These are the penalties cited in a media briefing distributed to journalists covering the elections last week. But a closer reading of Part 4 “Electoral campaigns and the media” in the Elections Decree 2014 reveals that there are even harsher penalties of up to $50,000 and 10 years in jail for offenders.

And this could include social media offenders. The International Federation of Journalists was quick to pick up on these heavy penalties and fired off a protest.

“This is a gross violation on the freedom of the media ahead of one of the most pivotal elections in Fiji history,” says IFJ acting Asia-Pacific director Jane Worthington.

In an interview with Radio New Zealand Mediawatch presenter Colin Peacock, who has a keen interested in digital media developments, the Pacific Media Centre’s Thomas Carnegie was told the penalties were “unduly harsh” and would restrict political debate just when it was needed the most.

Friday, September 12, 2014

'I'll not be intimidated ... by cowards,' says Fiji death threat journalist

Fiji Sun's Jyoti Pratibha ...death threats via fake Facebook profiles. Image: Pacific Scoop
THE PARIS-based media freedom advocacy organisation Reporters Sans Frontières and the Pacific Media Centre have condemned threats and intimidation against political reporters covering Fiji’s first parliamentary election campaign since the  2006 coup.

Pacific Media Watch reports from Paris:

Two women journalists – Vosita Kotowasawasa of the Fiji Broadcasting Corporation (FBC) and Jyoti Pratibha of the Fiji Sun newspaper – received death threats on Tuesday over their previous day’s coverage of the cancellation of a live TV debate between the leading contenders for the post of prime minister.

According to Pacific Scoop, a news website affiliated with the Pacific Media Centre, Kotowasawasa received several threatening phone calls while Pratibha was threatened via fake Facebook user profiles.

Both had covered the previous day’s last-minute decision by Ro Teimumu Vuikaba Kepa, the Roko Tui Dreketi and head of the Social Democratic Liberal Party (SODELPA), to pull out of the debate with interim Prime Minister Josaia Voreqe “Frank” Bainimarama.

Saturday, September 6, 2014

Indonesian ‘open door’ policy on West Papua ‘a lie’ as French journos still detained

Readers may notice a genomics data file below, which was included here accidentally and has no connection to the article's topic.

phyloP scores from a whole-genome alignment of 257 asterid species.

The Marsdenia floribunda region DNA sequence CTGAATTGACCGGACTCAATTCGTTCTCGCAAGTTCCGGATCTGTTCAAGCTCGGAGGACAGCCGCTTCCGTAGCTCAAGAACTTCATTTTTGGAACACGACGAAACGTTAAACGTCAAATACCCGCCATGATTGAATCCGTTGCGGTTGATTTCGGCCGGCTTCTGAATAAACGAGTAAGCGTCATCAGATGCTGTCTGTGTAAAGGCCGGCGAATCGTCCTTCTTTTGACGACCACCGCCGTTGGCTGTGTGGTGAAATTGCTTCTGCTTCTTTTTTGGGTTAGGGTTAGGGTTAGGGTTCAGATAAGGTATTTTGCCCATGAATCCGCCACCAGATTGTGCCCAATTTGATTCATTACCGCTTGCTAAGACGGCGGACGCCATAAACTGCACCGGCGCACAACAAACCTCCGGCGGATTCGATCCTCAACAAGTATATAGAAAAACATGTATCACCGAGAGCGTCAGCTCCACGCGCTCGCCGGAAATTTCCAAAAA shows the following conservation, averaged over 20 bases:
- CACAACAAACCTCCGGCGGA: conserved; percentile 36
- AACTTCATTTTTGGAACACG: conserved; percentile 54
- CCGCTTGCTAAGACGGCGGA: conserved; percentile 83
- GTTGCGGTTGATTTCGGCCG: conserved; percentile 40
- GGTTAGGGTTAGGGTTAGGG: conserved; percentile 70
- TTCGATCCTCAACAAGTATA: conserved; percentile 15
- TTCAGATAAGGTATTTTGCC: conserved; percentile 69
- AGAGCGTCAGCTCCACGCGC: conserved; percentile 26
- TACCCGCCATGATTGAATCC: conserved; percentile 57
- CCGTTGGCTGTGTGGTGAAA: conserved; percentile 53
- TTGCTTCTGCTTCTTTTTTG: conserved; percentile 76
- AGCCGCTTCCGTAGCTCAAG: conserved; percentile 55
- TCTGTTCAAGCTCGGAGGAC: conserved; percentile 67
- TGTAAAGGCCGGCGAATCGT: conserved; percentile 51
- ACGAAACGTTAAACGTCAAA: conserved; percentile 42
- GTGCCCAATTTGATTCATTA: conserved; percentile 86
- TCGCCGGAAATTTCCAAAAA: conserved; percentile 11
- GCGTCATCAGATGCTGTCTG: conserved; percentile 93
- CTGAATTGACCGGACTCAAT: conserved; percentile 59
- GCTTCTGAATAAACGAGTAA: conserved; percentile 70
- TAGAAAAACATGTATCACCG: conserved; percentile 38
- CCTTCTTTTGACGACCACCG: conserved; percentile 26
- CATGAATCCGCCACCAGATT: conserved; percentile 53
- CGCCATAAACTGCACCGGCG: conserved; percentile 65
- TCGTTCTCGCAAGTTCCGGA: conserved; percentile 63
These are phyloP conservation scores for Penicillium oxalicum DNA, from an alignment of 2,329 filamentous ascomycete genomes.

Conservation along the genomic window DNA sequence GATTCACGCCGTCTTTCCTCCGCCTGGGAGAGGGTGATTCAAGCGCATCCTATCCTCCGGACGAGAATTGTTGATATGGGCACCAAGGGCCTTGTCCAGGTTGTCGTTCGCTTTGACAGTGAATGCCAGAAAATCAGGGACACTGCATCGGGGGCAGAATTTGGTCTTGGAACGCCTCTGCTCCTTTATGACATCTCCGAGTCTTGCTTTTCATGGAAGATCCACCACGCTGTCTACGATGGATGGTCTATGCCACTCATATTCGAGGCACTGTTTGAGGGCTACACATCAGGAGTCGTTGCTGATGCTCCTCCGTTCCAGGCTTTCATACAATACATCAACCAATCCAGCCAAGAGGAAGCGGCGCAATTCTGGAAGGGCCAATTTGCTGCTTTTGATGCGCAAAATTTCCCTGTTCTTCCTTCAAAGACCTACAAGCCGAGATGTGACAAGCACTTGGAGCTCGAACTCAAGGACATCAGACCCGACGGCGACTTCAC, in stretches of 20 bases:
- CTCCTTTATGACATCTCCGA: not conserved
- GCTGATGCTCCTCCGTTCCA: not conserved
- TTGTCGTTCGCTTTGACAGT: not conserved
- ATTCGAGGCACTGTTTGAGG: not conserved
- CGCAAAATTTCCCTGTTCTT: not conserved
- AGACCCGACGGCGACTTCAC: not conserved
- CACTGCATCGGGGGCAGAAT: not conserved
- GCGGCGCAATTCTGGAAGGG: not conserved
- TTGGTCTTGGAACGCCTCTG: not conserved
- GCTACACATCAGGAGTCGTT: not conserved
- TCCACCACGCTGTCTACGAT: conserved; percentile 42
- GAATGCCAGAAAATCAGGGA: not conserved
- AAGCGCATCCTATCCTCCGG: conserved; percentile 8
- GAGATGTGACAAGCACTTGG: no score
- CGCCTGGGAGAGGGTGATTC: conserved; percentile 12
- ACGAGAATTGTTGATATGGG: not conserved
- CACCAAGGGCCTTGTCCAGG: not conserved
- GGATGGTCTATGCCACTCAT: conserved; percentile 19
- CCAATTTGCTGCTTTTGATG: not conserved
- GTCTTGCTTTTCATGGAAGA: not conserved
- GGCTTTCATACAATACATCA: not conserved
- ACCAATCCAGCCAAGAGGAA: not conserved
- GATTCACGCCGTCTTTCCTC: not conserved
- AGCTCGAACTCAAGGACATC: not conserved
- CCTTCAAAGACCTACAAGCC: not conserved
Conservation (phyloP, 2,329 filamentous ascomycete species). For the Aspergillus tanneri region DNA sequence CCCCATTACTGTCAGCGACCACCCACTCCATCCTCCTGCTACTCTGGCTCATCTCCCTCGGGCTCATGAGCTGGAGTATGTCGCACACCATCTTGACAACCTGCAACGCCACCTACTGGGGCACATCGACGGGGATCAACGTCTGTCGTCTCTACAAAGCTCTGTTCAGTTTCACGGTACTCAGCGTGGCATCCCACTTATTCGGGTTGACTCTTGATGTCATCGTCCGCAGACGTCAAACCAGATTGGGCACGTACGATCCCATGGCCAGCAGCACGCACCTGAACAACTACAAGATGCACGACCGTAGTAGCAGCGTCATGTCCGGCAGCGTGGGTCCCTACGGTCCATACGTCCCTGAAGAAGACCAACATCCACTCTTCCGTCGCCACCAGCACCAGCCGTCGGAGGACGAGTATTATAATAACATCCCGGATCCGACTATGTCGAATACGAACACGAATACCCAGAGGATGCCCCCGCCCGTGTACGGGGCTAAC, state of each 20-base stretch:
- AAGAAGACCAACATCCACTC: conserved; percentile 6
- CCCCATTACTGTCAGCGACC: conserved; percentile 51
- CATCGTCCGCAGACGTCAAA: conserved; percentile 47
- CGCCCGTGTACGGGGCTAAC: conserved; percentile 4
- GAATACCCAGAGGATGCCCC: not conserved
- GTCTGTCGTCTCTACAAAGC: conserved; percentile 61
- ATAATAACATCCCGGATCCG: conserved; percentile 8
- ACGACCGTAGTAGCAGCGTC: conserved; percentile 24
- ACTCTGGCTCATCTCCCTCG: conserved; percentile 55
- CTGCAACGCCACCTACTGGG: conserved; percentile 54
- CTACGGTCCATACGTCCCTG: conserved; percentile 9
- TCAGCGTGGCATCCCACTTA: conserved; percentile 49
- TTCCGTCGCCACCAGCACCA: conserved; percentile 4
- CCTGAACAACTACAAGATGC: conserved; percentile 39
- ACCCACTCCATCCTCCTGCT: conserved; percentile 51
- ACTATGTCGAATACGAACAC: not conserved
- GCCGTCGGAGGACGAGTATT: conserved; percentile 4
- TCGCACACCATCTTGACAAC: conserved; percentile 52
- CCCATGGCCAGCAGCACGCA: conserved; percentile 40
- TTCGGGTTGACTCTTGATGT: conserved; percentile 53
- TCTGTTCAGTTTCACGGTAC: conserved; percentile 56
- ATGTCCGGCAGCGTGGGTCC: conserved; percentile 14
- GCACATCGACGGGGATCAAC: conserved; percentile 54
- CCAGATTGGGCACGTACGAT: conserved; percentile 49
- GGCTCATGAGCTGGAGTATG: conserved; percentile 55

Two arrested French journalists, Thomas Dandois (centre) and Valentine Bourrat (left), from Franco-German
television channel Arte, are photographed with an unidentified Indonesian immigration official in
Jayapura in Papua province last week. Image: AsiaOne
RECENT claims by Indonesian authorities that there was a fresh “open door” policy over inquisitive journalists wanting to enter West Papua and report “on the level” have turned out to be false.

Hopeful signs through insightful reports (long with intelligence minders) by SBS Dateline’s Mark Davis, Michael Bachelard of The Age and The Sydney Morning Herald’s Jakarta bureau and AAP’s Karlis Salna that the Indonesian government had indeed seen the light – or at least was having a serious rethink – have turned out to be nothing but a mirage.

In the latest July/August edition of The Walkley Magazine, a Bachelard article featured “Opening the doors to West Papua” about his experience in January 2013 as “the first foreign reporter (excluding travel writers) to be given entry for about 12 months, and the first Australian for significantly longer”. He wrote rather prematurely:
“I hope the Indonesian government sees that these stories have not caused the sky to fall in, because only then will they open up West Papua. Then perhaps, reporting there can become just like any other part of my job.”
However, the detention of two French journalists – who are facing charges of “treason” and “immigration crime” – and a West Papuan tribal leader early last month has made a mockery of the new Indonesian policy.